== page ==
Southeast Asia’s fintech scene is going from strength to strength, with the regional industry valued at up to $100 billion at the end of last year. Yet it has so far only produced a handful of unicornsstartups valued at more than $1 billion.
That statistic could change, however, given that many regional players are focusing on solving two key problemshow to increase financial inclusion and how to make mobile banking and payment a simple, seamless activity.
But how can banking on the unbanked, people with little or no access to banks and financial institutions, create such value?
Digging into the region’s demographics can help shed some light on this issue as fewer than half the people in Southeast Asia’s three most populous countries have a bank account: 48.9 percent in Indonesia, 34.5 percent in the Philippines and 30.8 percent in Vietnam, according to the Global Findex Index.
This means that most people in those countries have little or no connection with the formal financial industry, a stark contrast to Singapore, Malaysia and Thailand which are home to much higher banked populations of 97.9%, 85.3 percent and 81.6 percent respectively.
The Covid-19 pandemic accelerated digital transformation around the world, helping reduce the digital divide across Southeast Asia where high adoption of mobile phones and smartphones has enabled more people to connect with digital financial services.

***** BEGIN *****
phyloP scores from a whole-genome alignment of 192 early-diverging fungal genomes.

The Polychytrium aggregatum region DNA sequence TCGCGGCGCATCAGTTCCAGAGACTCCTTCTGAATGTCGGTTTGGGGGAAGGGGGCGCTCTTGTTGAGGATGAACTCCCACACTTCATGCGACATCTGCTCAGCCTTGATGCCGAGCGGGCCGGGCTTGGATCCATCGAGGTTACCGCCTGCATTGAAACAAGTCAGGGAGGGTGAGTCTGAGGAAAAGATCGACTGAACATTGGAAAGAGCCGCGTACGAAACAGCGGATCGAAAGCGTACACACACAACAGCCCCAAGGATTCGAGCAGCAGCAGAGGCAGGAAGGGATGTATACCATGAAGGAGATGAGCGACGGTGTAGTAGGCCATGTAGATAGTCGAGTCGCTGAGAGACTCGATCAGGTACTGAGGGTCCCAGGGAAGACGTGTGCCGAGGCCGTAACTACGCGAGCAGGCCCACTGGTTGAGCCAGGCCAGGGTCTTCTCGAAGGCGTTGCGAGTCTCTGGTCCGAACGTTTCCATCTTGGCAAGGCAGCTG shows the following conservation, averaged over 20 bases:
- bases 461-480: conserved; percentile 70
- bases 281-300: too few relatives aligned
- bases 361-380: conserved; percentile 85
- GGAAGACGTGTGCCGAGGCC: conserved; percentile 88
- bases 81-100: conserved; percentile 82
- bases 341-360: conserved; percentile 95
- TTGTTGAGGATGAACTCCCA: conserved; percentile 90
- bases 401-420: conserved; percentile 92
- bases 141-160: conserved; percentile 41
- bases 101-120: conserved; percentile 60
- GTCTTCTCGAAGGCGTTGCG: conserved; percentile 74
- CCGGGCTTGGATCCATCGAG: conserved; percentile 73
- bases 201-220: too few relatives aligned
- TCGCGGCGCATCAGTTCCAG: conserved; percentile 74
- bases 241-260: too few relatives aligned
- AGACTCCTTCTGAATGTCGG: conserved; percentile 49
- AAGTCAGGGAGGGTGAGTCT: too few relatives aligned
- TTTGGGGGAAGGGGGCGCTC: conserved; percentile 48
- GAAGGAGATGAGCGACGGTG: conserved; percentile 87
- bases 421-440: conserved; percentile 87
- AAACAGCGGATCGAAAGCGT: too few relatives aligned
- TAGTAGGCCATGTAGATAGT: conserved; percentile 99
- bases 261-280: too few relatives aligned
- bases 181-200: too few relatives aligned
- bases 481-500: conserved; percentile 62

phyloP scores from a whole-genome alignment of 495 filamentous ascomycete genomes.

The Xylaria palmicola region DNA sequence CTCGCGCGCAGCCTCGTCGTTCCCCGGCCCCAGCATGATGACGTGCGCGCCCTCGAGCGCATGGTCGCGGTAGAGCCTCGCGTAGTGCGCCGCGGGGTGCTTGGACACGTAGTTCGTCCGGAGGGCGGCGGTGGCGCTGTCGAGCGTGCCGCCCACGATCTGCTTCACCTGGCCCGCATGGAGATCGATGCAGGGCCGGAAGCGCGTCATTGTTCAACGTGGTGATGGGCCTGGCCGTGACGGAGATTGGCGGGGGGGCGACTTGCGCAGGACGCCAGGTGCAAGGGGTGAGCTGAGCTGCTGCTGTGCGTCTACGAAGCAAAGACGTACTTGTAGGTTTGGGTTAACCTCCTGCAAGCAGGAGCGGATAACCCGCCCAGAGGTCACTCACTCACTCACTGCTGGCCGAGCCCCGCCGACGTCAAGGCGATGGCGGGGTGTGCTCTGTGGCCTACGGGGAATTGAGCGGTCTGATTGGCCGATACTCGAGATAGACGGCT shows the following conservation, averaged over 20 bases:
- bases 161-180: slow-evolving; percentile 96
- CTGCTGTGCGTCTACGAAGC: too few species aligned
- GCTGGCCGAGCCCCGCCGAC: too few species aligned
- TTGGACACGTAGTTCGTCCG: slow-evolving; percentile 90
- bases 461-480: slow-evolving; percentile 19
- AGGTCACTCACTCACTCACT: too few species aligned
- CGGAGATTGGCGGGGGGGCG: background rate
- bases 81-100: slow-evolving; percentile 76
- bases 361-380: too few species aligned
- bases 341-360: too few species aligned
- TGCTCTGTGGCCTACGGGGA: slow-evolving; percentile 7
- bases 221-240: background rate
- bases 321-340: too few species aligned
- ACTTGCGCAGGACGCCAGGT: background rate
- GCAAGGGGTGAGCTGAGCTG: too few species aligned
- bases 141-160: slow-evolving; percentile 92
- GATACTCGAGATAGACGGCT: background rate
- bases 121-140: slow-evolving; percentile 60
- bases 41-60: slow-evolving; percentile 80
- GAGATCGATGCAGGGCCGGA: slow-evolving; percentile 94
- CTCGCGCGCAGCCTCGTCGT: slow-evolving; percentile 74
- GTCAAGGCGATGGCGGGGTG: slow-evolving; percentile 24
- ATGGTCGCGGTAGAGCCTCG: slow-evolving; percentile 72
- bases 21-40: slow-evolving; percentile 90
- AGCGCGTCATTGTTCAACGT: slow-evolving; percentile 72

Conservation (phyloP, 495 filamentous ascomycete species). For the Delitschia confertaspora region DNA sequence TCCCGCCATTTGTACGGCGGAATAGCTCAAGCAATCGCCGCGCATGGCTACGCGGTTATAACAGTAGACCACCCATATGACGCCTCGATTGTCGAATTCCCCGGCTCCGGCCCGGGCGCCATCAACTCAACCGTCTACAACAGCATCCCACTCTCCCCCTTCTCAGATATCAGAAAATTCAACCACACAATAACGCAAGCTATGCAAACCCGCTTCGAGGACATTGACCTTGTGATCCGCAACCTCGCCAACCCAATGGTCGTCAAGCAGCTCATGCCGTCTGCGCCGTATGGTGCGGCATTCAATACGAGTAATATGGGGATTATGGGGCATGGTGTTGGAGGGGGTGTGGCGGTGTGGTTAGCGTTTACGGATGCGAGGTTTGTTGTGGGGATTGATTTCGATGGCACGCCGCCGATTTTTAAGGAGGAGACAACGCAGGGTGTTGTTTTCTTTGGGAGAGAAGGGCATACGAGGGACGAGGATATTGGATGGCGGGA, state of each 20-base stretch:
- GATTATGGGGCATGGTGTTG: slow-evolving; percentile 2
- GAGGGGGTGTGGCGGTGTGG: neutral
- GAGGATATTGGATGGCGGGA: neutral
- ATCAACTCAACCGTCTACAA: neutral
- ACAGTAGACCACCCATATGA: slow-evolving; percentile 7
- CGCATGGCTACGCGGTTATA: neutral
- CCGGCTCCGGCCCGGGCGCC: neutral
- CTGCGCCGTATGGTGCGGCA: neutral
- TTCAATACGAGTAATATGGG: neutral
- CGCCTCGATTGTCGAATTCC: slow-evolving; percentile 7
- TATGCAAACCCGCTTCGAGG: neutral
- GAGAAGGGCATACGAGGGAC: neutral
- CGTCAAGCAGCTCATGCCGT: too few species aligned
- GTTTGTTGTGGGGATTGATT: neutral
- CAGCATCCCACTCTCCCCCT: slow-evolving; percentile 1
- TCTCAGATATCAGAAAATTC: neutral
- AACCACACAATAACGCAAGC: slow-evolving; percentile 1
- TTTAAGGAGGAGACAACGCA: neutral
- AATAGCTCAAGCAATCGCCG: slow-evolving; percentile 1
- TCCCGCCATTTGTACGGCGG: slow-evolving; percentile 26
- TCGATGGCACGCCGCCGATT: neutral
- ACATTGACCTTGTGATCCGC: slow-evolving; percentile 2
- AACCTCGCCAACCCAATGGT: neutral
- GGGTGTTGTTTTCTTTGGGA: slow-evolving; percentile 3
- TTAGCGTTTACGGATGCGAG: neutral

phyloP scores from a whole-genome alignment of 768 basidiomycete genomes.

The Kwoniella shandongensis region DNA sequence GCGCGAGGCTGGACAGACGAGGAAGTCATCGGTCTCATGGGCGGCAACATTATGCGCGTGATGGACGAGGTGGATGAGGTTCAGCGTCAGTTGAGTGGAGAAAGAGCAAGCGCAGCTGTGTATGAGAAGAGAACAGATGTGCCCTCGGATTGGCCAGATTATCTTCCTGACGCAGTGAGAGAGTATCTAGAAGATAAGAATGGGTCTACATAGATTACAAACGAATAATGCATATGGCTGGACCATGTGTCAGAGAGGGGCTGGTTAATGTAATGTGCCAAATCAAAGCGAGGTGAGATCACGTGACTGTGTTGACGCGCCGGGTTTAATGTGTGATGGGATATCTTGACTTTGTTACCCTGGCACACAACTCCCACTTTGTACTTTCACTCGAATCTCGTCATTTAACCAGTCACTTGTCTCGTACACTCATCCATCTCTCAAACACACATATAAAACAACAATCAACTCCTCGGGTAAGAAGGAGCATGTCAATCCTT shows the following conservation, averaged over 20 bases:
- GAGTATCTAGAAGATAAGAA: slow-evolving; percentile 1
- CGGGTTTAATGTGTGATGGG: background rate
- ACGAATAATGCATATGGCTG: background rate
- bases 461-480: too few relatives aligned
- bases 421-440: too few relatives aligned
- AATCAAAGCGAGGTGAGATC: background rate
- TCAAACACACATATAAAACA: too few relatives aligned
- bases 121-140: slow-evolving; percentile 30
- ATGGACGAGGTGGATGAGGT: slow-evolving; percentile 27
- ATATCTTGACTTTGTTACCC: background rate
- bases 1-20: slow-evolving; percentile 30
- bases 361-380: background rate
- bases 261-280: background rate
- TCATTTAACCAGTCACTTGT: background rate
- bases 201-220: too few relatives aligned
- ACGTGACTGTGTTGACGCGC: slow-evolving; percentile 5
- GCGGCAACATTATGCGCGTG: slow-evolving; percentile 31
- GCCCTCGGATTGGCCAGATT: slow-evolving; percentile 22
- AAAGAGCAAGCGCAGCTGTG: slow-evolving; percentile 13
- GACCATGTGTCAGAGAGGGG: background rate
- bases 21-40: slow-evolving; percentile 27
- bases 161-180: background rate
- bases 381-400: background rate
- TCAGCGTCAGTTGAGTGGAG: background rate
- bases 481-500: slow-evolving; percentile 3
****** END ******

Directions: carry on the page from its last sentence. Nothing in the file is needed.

Nevertheless, the region is still home to 290 million unbanked people, almost five times the population of Thailand, according to Fitch Ratings.
There are a number of interesting movements taking place across the region to address this issue. Expanding mobile payment and banking options and integrating them with other lifestyle and social media platforms is a common theme, which will also help increase financial inclusion.
Two of the region’s tech unicorns, SEA from Singapore and Gojek from Indonesia, are actively expanding in the digital finance space. The industry has been abuzz for months with talk that Gojek and Tokopedia, another Indonesian unicorn, are set to merge. While Indonesia is the region’s largest financial technology market, it has yet to start licensing digital-only banks.
By contrast, Vietnam recently launched TNEX, the country’s first digital bank which aims to bring some 40 million unbanked consumers into the financial ecosystem and connect them with small businesses.
In the Philippines, which receives the fourth highest number of international remittances in the world due to its large population of 12 million workers overseas, there is a lot of activity in the mobile wallet space.
Mynt, which operates the GCash mobile wallet used by 33 million Filipinos, recently teamed up with Canada’s Telecoin to provide a blockchain-supported digital remittance service between the two countries. Mynt, backed by Ant Group, is also close to joining the ranks of the region’s fintech unicorns after a recent round of fundraising.
These developments are just some examples of innovation within the region’s fintech space and the development of a digital financial ecosystem that includes banks, lifestyle platforms and a host of non-traditional players.
Focusing on solving problems for people at the margins of the digital divide is essential for developing a more equitable and productive society. It also provides exciting opportunities for building world leading companies adept at seeing financial barriers of financial as an opportunity to rollout transformational technologies at a fast pace.
This is not a CAPTIS article. Originally, it was published here.